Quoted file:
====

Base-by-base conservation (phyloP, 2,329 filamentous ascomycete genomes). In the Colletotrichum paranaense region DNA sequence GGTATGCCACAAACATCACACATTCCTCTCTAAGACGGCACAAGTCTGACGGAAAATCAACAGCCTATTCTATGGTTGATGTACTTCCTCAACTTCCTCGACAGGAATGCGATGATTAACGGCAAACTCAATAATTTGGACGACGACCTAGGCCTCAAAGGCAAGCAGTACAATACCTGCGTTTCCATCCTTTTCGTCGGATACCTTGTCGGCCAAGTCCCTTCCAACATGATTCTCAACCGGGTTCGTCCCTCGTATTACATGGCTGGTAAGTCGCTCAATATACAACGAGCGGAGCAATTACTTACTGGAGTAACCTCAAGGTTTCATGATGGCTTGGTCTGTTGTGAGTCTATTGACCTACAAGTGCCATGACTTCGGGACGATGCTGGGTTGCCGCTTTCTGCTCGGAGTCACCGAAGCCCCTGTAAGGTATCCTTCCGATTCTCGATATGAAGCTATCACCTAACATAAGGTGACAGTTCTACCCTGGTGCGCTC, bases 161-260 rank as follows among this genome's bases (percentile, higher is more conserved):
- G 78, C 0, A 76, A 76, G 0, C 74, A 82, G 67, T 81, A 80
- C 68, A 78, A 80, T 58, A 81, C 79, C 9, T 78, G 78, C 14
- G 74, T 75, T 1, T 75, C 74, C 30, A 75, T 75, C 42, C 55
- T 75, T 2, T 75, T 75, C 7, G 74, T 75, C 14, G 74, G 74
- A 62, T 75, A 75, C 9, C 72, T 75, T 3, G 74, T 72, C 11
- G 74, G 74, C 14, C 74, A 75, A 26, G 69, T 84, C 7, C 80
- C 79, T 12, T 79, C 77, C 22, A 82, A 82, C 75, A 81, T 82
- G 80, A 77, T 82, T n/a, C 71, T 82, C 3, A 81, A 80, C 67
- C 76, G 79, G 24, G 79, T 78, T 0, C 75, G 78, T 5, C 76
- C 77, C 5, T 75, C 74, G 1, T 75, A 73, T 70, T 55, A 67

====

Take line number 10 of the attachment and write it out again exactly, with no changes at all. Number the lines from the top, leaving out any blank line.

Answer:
- C 76, G 79, G 24, G 79, T 78, T 0, C 75, G 78, T 5, C 76